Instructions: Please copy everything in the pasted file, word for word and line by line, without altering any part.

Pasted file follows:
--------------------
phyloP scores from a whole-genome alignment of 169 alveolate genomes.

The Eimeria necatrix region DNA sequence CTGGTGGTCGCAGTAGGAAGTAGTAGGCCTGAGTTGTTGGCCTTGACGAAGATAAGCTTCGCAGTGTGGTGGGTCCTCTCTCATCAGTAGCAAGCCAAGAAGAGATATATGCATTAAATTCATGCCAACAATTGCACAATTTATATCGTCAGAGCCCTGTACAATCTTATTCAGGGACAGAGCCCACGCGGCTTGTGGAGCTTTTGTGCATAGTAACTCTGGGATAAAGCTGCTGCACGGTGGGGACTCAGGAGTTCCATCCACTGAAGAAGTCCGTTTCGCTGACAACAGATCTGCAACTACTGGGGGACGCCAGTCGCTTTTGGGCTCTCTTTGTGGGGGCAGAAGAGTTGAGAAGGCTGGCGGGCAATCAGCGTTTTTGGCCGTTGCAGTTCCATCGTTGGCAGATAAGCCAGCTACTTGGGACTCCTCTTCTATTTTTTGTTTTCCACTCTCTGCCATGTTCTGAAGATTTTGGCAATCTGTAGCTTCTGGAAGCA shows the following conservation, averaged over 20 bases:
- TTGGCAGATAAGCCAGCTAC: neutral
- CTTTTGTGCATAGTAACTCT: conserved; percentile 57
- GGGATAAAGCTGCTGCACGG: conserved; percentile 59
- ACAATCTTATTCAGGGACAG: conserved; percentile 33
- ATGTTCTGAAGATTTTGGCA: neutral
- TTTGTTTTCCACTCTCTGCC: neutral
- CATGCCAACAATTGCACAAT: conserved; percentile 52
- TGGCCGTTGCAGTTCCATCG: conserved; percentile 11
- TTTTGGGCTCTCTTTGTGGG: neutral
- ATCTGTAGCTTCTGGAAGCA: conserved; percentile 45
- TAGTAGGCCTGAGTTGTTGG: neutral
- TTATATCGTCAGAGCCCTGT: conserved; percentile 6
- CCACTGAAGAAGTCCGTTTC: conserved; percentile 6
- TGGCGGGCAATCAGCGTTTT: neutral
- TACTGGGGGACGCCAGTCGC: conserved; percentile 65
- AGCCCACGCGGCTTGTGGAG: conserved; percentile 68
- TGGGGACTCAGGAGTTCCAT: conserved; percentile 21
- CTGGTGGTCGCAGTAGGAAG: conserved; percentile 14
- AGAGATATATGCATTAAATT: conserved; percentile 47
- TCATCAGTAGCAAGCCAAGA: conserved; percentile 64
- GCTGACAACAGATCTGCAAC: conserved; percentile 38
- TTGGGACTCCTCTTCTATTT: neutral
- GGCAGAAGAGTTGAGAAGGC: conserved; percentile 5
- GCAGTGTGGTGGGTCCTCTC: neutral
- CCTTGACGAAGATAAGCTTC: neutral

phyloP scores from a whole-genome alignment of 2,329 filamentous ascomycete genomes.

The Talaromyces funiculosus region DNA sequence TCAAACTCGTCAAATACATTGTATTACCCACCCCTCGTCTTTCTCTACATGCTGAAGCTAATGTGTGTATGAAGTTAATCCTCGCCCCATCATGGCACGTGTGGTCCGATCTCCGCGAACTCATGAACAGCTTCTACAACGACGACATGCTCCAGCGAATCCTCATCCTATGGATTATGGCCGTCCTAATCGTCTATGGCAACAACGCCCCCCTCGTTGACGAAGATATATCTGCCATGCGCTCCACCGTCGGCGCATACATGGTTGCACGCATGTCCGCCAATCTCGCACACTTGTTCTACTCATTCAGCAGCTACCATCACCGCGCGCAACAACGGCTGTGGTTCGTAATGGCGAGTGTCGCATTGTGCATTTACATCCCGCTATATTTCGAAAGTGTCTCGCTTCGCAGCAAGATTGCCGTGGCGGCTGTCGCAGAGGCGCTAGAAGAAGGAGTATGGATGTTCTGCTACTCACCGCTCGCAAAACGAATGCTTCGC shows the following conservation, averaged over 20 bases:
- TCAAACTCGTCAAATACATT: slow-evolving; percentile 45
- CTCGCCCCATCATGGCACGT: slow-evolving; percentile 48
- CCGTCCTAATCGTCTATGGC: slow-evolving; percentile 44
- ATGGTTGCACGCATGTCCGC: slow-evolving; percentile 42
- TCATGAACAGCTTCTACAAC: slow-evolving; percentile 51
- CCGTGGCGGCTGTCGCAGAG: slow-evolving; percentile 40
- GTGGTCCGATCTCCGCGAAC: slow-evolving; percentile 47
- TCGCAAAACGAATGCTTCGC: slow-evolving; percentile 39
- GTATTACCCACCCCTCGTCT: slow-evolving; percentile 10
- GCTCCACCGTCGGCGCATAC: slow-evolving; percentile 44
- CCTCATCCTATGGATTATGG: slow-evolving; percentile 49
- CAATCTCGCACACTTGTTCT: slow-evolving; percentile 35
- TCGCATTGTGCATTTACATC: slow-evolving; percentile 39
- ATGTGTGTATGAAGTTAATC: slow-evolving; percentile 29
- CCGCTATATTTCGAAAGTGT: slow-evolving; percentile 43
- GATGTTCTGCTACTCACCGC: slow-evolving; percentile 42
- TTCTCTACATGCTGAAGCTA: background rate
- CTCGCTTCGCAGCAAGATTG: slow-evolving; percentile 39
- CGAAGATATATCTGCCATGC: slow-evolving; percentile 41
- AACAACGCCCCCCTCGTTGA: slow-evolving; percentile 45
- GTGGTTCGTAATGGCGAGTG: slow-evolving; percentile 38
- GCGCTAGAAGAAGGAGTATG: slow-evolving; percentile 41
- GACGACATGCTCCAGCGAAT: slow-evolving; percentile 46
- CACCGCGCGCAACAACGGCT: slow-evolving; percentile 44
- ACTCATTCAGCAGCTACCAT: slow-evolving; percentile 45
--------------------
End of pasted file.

phyloP scores from a whole-genome alignment of 169 alveolate genomes.

The Eimeria necatrix region DNA sequence CTGGTGGTCGCAGTAGGAAGTAGTAGGCCTGAGTTGTTGGCCTTGACGAAGATAAGCTTCGCAGTGTGGTGGGTCCTCTCTCATCAGTAGCAAGCCAAGAAGAGATATATGCATTAAATTCATGCCAACAATTGCACAATTTATATCGTCAGAGCCCTGTACAATCTTATTCAGGGACAGAGCCCACGCGGCTTGTGGAGCTTTTGTGCATAGTAACTCTGGGATAAAGCTGCTGCACGGTGGGGACTCAGGAGTTCCATCCACTGAAGAAGTCCGTTTCGCTGACAACAGATCTGCAACTACTGGGGGACGCCAGTCGCTTTTGGGCTCTCTTTGTGGGGGCAGAAGAGTTGAGAAGGCTGGCGGGCAATCAGCGTTTTTGGCCGTTGCAGTTCCATCGTTGGCAGATAAGCCAGCTACTTGGGACTCCTCTTCTATTTTTTGTTTTCCACTCTCTGCCATGTTCTGAAGATTTTGGCAATCTGTAGCTTCTGGAAGCA shows the following conservation, averaged over 20 bases:
- TTGGCAGATAAGCCAGCTAC: neutral
- CTTTTGTGCATAGTAACTCT: conserved; percentile 57
- GGGATAAAGCTGCTGCACGG: conserved; percentile 59
- ACAATCTTATTCAGGGACAG: conserved; percentile 33
- ATGTTCTGAAGATTTTGGCA: neutral
- TTTGTTTTCCACTCTCTGCC: neutral
- CATGCCAACAATTGCACAAT: conserved; percentile 52
- TGGCCGTTGCAGTTCCATCG: conserved; percentile 11
- TTTTGGGCTCTCTTTGTGGG: neutral
- ATCTGTAGCTTCTGGAAGCA: conserved; percentile 45
- TAGTAGGCCTGAGTTGTTGG: neutral
- TTATATCGTCAGAGCCCTGT: conserved; percentile 6
- CCACTGAAGAAGTCCGTTTC: conserved; percentile 6
- TGGCGGGCAATCAGCGTTTT: neutral
- TACTGGGGGACGCCAGTCGC: conserved; percentile 65
- AGCCCACGCGGCTTGTGGAG: conserved; percentile 68
- TGGGGACTCAGGAGTTCCAT: conserved; percentile 21
- CTGGTGGTCGCAGTAGGAAG: conserved; percentile 14
- AGAGATATATGCATTAAATT: conserved; percentile 47
- TCATCAGTAGCAAGCCAAGA: conserved; percentile 64
- GCTGACAACAGATCTGCAAC: conserved; percentile 38
- TTGGGACTCCTCTTCTATTT: neutral
- GGCAGAAGAGTTGAGAAGGC: conserved; percentile 5
- GCAGTGTGGTGGGTCCTCTC: neutral
- CCTTGACGAAGATAAGCTTC: neutral

phyloP scores from a whole-genome alignment of 2,329 filamentous ascomycete genomes.

The Talaromyces funiculosus region DNA sequence TCAAACTCGTCAAATACATTGTATTACCCACCCCTCGTCTTTCTCTACATGCTGAAGCTAATGTGTGTATGAAGTTAATCCTCGCCCCATCATGGCACGTGTGGTCCGATCTCCGCGAACTCATGAACAGCTTCTACAACGACGACATGCTCCAGCGAATCCTCATCCTATGGATTATGGCCGTCCTAATCGTCTATGGCAACAACGCCCCCCTCGTTGACGAAGATATATCTGCCATGCGCTCCACCGTCGGCGCATACATGGTTGCACGCATGTCCGCCAATCTCGCACACTTGTTCTACTCATTCAGCAGCTACCATCACCGCGCGCAACAACGGCTGTGGTTCGTAATGGCGAGTGTCGCATTGTGCATTTACATCCCGCTATATTTCGAAAGTGTCTCGCTTCGCAGCAAGATTGCCGTGGCGGCTGTCGCAGAGGCGCTAGAAGAAGGAGTATGGATGTTCTGCTACTCACCGCTCGCAAAACGAATGCTTCGC shows the following conservation, averaged over 20 bases:
- TCAAACTCGTCAAATACATT: slow-evolving; percentile 45
- CTCGCCCCATCATGGCACGT: slow-evolving; percentile 48
- CCGTCCTAATCGTCTATGGC: slow-evolving; percentile 44
- ATGGTTGCACGCATGTCCGC: slow-evolving; percentile 42
- TCATGAACAGCTTCTACAAC: slow-evolving; percentile 51
- CCGTGGCGGCTGTCGCAGAG: slow-evolving; percentile 40
- GTGGTCCGATCTCCGCGAAC: slow-evolving; percentile 47
- TCGCAAAACGAATGCTTCGC: slow-evolving; percentile 39
- GTATTACCCACCCCTCGTCT: slow-evolving; percentile 10
- GCTCCACCGTCGGCGCATAC: slow-evolving; percentile 44
- CCTCATCCTATGGATTATGG: slow-evolving; percentile 49
- CAATCTCGCACACTTGTTCT: slow-evolving; percentile 35
- TCGCATTGTGCATTTACATC: slow-evolving; percentile 39
- ATGTGTGTATGAAGTTAATC: slow-evolving; percentile 29
- CCGCTATATTTCGAAAGTGT: slow-evolving; percentile 43
- GATGTTCTGCTACTCACCGC: slow-evolving; percentile 42
- TTCTCTACATGCTGAAGCTA: background rate
- CTCGCTTCGCAGCAAGATTG: slow-evolving; percentile 39
- CGAAGATATATCTGCCATGC: slow-evolving; percentile 41
- AACAACGCCCCCCTCGTTGA: slow-evolving; percentile 45
- GTGGTTCGTAATGGCGAGTG: slow-evolving; percentile 38
- GCGCTAGAAGAAGGAGTATG: slow-evolving; percentile 41
- GACGACATGCTCCAGCGAAT: slow-evolving; percentile 46
- CACCGCGCGCAACAACGGCT: slow-evolving; percentile 44
- ACTCATTCAGCAGCTACCAT: slow-evolving; percentile 45